There is an ongoing list of people who she talked to, or somehow got information from and you can read them for yourself at the above link.

On 5-7-2008 she was again interviewed by the FBI, according to the report page 6 on the above link, and had in her possession a search warrant affidavit for a drug lab that was discovered at a storage unit at a house in Riverbank.

Where would a lay person get an affidavit for a search warrant? Well the rest of the report may explain that.

Some more outrageous claims were make about leaks in law enforcement but refused to provide information on the source of the information.

The report goes on to say, on page 7, that she was working with a DA investigator by the name of Jacobson, which later became to be known as Steve Jacobson. She also said she had contact with several other FBI agents, in addition the report writer stated he felt she other Law Enforcement contacts but was not willing to reveal who they were.

The report goes on to say she wanted to “be active” in searching witness’s or victims and she was advised not to.

As a reminder these reports that she filed started an investigation which ended in charges being filed against AJ Pontillo and started a long ordeal in which almost destroyed him financially but the strain of the situation aggravated a severe condition his wife had and she had passed away one month before AJ’s prelim.

It must be also noted Steve Jacobson, the DA investigator, and Deputy DA Harris, were charged with jury tampering in the AJ trial when they were in deliberations.

My questions about this case:

Why was she given so much credibility with all the outrageous claims made?

Who was aiding her investigation in law enforcement? She admitted she was getting information from the DA’s office.

How much information was she fed and by who?

Where did she get the search warrant that she showed the agents?

Was she using tactics and means that Law Enforcement could not use to supply them with information?

Why wouldn’t she reveal her sources if there was nothing to hide?

Despite all the wild claims that were made by her, re: guns, drugs, illegal weapons, etc no charges of that type were ever filed. So obviously there was no evidence to substantiate those claims.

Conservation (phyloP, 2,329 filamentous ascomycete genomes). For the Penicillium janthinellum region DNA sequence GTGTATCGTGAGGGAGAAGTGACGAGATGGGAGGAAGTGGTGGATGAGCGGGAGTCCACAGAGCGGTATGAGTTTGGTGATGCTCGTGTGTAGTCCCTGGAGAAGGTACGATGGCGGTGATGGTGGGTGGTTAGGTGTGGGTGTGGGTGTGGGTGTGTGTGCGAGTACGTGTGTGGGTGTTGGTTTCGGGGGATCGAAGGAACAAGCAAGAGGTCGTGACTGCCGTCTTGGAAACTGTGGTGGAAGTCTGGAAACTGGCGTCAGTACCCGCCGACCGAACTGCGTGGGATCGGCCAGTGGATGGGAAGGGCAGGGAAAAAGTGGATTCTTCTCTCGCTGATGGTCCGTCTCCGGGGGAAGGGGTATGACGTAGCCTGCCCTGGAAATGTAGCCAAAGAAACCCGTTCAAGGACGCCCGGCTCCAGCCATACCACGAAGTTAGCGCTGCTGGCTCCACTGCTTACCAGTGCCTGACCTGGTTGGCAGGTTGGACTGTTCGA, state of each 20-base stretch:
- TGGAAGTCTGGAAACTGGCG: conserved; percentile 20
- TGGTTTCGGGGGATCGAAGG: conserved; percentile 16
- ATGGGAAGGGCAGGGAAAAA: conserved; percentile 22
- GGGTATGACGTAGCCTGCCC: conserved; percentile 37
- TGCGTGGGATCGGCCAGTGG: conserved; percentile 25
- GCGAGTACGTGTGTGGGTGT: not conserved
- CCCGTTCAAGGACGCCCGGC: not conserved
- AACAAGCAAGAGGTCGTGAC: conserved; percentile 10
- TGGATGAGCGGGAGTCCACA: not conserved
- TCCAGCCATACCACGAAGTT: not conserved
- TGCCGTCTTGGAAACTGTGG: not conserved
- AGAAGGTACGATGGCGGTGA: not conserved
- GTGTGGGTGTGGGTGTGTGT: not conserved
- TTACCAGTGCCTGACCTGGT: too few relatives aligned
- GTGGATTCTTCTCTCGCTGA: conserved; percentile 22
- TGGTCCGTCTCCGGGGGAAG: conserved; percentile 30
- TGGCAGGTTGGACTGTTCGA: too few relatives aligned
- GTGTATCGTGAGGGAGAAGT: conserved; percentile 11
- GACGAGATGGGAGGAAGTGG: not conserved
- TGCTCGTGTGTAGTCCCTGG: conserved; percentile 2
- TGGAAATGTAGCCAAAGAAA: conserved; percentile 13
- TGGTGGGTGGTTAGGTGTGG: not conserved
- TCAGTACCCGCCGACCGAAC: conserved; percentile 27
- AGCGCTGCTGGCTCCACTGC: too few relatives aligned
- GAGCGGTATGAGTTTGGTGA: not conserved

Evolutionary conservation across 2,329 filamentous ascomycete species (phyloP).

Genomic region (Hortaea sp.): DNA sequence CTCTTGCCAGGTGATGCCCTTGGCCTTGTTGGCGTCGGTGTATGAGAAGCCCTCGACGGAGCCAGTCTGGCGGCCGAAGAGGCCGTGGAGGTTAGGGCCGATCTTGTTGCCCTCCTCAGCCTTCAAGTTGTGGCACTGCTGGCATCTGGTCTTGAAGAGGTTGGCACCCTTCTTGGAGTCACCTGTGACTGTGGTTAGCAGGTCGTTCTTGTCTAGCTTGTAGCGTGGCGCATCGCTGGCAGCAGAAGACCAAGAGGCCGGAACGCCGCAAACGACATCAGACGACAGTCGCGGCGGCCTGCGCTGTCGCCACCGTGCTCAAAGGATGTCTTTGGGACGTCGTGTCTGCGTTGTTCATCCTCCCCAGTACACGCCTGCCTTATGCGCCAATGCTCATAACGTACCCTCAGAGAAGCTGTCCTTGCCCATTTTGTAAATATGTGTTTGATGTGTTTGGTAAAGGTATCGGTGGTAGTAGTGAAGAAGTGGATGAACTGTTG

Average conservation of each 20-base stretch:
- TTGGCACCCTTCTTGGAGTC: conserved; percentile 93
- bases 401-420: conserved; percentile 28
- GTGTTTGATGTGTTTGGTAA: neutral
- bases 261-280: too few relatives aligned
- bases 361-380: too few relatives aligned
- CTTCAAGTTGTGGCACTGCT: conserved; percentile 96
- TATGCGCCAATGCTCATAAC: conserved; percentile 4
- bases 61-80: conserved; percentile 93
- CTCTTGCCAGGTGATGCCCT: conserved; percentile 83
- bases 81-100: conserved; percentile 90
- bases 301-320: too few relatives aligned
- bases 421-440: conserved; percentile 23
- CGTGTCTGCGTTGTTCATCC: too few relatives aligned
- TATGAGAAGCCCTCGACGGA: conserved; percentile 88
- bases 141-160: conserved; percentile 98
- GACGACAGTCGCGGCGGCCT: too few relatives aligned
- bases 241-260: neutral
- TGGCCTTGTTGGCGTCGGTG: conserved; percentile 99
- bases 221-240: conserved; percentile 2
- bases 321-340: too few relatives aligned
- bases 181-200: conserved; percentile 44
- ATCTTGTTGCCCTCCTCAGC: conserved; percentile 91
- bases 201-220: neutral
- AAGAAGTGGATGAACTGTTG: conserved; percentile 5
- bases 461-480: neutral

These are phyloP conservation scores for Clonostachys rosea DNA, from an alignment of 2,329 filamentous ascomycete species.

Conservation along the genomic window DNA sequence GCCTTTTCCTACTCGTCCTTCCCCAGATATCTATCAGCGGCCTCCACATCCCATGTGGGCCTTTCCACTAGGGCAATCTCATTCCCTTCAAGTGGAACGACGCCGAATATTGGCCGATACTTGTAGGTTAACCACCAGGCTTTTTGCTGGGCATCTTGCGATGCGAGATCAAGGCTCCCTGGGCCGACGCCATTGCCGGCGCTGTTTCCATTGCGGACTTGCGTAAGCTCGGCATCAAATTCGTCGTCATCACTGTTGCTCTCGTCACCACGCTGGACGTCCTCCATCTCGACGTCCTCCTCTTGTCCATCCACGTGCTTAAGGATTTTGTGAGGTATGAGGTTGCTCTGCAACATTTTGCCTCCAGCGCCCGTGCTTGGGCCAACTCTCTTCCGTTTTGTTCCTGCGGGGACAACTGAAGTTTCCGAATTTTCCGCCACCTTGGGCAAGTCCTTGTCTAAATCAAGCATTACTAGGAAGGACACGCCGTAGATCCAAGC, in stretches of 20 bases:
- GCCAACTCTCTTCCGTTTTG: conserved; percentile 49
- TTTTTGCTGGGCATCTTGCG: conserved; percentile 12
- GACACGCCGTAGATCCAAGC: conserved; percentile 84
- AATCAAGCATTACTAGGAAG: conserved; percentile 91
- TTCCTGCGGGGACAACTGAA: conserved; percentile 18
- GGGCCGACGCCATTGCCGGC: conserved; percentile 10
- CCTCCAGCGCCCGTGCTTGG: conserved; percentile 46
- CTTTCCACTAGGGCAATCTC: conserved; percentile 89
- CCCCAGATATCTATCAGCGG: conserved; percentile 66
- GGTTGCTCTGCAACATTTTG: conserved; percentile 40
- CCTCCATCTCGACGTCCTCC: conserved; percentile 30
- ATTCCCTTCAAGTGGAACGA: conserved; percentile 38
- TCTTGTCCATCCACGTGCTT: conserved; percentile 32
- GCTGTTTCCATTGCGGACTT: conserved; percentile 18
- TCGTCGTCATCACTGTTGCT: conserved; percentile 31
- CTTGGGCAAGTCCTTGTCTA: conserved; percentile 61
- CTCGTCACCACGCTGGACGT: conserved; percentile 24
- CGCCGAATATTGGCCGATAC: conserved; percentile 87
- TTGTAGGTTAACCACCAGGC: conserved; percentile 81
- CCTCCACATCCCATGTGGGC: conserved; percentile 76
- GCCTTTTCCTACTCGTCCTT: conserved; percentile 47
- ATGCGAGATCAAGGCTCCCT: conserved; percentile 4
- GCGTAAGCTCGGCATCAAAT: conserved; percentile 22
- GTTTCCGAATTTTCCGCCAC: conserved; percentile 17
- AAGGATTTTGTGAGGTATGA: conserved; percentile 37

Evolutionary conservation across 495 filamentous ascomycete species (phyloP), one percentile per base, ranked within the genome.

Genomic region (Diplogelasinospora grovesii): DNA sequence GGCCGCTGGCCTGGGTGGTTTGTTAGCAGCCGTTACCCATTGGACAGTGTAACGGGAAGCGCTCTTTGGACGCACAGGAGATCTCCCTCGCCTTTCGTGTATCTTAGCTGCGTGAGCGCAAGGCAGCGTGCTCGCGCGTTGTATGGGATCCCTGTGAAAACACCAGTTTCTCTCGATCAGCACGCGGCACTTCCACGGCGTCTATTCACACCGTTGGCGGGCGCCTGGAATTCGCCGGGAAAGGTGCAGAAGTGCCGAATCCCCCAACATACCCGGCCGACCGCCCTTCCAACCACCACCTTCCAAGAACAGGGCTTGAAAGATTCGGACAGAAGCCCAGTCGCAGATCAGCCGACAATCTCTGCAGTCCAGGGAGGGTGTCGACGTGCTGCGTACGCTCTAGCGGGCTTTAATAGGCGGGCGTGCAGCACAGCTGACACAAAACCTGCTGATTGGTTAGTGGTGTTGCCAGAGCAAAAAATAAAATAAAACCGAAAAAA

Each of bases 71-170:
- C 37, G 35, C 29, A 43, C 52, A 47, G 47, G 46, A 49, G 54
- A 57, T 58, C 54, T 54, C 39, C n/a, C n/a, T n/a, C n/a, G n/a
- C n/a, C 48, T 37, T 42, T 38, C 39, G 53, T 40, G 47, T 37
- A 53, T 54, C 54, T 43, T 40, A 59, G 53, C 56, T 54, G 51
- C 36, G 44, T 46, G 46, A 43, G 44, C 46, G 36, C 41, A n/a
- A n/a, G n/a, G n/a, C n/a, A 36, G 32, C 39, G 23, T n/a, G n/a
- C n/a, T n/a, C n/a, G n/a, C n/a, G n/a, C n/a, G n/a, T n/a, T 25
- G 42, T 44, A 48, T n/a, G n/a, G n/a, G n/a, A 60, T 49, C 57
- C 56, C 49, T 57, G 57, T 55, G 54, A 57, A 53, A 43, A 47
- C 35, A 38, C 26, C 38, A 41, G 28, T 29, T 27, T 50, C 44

Just for information AJ’s attorney in the case was Frank Carson who ran a nasty campaign for DA in 2014 but lost.

Frank Carson has been arrested and currently in a preliminary hearing on a homicide trial.

I personally believe at this point there is a very overly aggressive DA’s office here in Stanislaus county, and personal vendettas tend to rate high in priority.

More to come……..

Justice in America: Frank Carson et al

THE TIME BOMB IN JUDGE ZUNIGA’S COURTROOM

By Warren Yates

Before beginning today’s comments on the events that occurred in Judge Zuniga’s courtroom, I have to digress and mention something I forgot to put in my comments from Tuesday’s day in court. After court I had to walk around the corner to my car and then I had to make a phone call before I left. As I finished my phone call and drove westbound on L St. I turned left onto 12th St. and as I approached mid-block, everyone had exited the court area.

But lo and behold parked in in the street in front of the court was Mdm. Deputy Dist. Atty. and chief investigator Kirk Bunch loading their vehicle with their case. Huddled together with them was Mr. Microphone, Mark Davis. My first thought was that they were in a high-level conference sorting out the hard day in court. But then, my sixth sense kicked into action and I realized that Mr. Microphone may have just been obtaining new batteries for the wire the deputy Dist. Atty. Ferreira admittedly provided for him. So watch out people “there are ears around”.

This session of my comments has to be rated at least MA if not R. I have to warn you in advance, do not let your children read these comments. If you work in a church or a cuss word free environment do not open this up there. I will be quoting the wording from the mouth of the next rock star witness the prosecution has produced. So once again buckle up and hang on for the ride.